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Founder’s speech at 18th Annual Gala focuses on unsung heroes that support Tahirih’s courageous clients every day

Washington, DC—When Layli Miller-Muro, the founder and executive director of Tahirih Justice Center, stood behind the podium at the Andrew W. Mellon Auditorium and looked out at the crowd, she saw an army of supporters, standing at the ready.

Moments before, she’d asked several different groups of people to stand—from lawyers to board members, from staff to volunteers—in order to acknowledge the people who make it possible for Tahirih to fight for justice, dignity, and safety, for every woman and girl.

Half of the crowd of 400 at the Tahirih Justice Center 18th Annual Gala were on their feet.

Visibly moved, she sincerely thanked the sea of people who have had a direct impact on Tahirih’s ability to serve the brave immigrant women and girls who refuse to be victims of violence.

The clients who come to Tahirih Justice Center are “incredibly courageous, they are women who know what they want,” Miller-Muro reminded the audience, and they demand justice and affect transformation in their communities as well as in their own circumstances.

But the efforts that go into supporting Tahirih’s clients, between free legal services, social services, and instituting policy changes, are no small feat.

Now comprised of over 50 people in three different parts of the country, the dedicated staff of Tahirih Justice Center are on the front lines of the battle against gender-based violence every day.

“The staff are the ones who hear hours and hours of stories of torture,” Miller-Muro remarked. “They hear hours of stories of young girls and of women who have suffered in ways that are hard for us to comprehend.”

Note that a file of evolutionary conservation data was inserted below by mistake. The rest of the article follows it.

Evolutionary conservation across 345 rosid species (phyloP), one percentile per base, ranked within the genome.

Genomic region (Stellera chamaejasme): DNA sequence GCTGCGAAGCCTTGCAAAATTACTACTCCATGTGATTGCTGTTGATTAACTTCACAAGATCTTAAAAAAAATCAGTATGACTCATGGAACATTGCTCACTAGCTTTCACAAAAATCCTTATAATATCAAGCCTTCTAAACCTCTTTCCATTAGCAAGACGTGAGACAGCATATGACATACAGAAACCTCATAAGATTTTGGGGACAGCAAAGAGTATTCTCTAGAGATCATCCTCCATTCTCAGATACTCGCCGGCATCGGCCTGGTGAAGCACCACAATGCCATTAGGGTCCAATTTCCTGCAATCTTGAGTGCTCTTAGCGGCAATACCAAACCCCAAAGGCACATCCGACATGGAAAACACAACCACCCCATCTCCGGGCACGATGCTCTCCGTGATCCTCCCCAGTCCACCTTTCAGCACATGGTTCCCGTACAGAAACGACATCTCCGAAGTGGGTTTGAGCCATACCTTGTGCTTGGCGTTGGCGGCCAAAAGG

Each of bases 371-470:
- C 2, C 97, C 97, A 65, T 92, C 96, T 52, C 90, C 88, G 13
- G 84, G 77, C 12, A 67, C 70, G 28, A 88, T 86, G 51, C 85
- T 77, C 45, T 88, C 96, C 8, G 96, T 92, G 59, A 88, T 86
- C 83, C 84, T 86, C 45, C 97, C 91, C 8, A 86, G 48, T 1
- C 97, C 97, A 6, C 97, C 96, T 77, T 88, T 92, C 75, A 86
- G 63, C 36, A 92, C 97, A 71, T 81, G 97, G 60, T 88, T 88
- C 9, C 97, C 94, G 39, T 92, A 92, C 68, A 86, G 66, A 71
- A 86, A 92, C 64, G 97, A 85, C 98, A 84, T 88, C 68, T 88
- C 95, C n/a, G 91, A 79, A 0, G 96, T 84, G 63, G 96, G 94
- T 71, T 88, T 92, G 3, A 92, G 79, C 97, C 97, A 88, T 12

The executive director, who founded Tahirih Justice Center in 1997 following her involvement in a precedent-setting asylum case, recognized the weight of the responsibility on Tahirih staff “for whether that 12-year-old girl will be raped again by the man she was sold to,” or “for whether the mother in her office will have to watch her infant daughter undergo female genital mutilation,” to name just two of the horrors Tahirih’s courageous clients may face.

“This is the world Tahirih Justice Center staff live in, this is the world our clients live in. This is the world that you live in. But you have an opportunity to change that reality,” Layli told the assembled guests and dignitaries.

Last year alone, Tahirih litigated nine hundred and nine cases, thanks to not only the hardworking staff, but also the legions of pro-bono lawyers, board members, volunteers, and donors, who together contribute to a comprehensive strategy that attacks the issue of gender-based violence on multiple levels.

In closing, Layli thanked the audience “for sharing [their] heart.”

“You all are our army, and we cannot do this work without you, thank you for being our partners and for fighting on the front lines with us.”